28 PM NETWORK MARCH 2016 WWW.PMI.ORG
Gary Gonser is president and lead producer at
Marin Onstage, Novato, California, USA.
plan, it’s important to adjust quickly when necessary. My organization once put ;e Fantasticks on
our calendar and booked it in a theater. ;en we
found out the show was being performed in a professional theater in Seattle, Washington, USA, and we
couldn’t get the rights. So the producer canceled the
production. To put on another show in its place, we
compressed the schedule, quickly selecting an alternate musical. We hired a director and stage manager
to pull a cast together, and started rehearsals. In the
end, we managed to put on a successful production.
Rehearsals require an agile approach to work suc-
cessfully. Four roles are needed: ;e stage man-
ager runs the rehearsals and acts as the coach for
the production. ;e director
de;nes the creative vision
for the show and serves as
the production’s architect.
;e producer is the project
manager, the owner and primary leader in the production
meetings. Finally, the actors
work with the stage manager
and director to produce a
good product on stage for
each scene of the show.
Once again, adaptability is
crucial. I will never forget our
production of Angel Street,
In both examples, the team had to be agile to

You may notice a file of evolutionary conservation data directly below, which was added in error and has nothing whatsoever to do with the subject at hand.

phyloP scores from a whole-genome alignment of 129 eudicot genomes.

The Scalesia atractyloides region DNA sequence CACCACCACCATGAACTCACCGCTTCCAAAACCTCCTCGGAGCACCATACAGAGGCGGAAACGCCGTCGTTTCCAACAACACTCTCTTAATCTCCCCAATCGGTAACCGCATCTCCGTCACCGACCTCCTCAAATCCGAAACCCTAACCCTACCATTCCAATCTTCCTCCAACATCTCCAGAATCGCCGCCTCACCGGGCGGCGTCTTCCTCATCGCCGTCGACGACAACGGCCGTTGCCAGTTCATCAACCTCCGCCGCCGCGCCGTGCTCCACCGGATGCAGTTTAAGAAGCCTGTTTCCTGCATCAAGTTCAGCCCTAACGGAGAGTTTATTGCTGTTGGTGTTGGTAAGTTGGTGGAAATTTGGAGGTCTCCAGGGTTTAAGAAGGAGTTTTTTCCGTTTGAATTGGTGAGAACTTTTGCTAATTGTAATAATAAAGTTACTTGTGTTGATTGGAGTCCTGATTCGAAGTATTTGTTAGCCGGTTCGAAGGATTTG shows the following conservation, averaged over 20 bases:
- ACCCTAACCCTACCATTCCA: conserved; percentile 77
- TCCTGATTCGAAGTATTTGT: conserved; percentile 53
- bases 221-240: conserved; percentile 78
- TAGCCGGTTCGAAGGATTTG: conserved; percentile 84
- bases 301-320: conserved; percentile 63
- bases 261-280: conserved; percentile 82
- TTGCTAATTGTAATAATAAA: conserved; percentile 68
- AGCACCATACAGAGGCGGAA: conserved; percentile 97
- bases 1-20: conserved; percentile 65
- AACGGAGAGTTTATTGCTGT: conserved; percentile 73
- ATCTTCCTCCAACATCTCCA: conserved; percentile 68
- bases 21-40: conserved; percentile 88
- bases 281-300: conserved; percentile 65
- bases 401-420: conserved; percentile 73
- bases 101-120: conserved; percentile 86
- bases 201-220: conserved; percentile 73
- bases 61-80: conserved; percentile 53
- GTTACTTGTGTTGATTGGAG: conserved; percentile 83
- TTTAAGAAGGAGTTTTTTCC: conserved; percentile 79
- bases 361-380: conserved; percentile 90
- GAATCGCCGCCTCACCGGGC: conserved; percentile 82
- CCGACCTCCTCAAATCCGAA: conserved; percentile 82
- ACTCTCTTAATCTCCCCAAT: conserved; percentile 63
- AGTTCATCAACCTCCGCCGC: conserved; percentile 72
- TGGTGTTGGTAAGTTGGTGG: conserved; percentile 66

ensure the quality of the production. ;e audi-
ences didn’t even notice our internal challenges.
ANOTHER TEAM TO SUPERVISE
Each production also requires the creativity of
a design team. It includes the set designer, the
light and sound designers, the publicist and
the graphics designer. If there are music and
dancing in the production, a music director
and choreographer are also needed. While the
rehearsal process is taking place, the design
team works separately on marketing, sets,
props, costumes, lighting and house management, using a production calendar that focuses
on technical dress rehearsal week as the time
when everything must be ready for previews. As
the project manager, the producer must continually prioritize and schedule the team members’ creative tasks to get the production ready
on time and within budget.
Our production of Gypsy taught us a few
things too. ;e sets and lights could not work
together in the theater. With additional resources
and money unavailable, we had to get creative. Because the lighting problem couldn’t be
resolved, we set major scenes in front of the main
curtain. Again, the audiences for the ;nal production did not realize the shifts in the set design,
but extra work and adaptability were needed on
everyone’s part to make the show a reality.
Effective producers are the lifeblood of live
theater. With a good project manager at the
helm, a good show becomes great, and the
actors and audiences gain more from the experience. PM
practices to live
theater helps any
show adapt to
change quicker, run
smoother and be a
for all concerned.
Continued from the previous page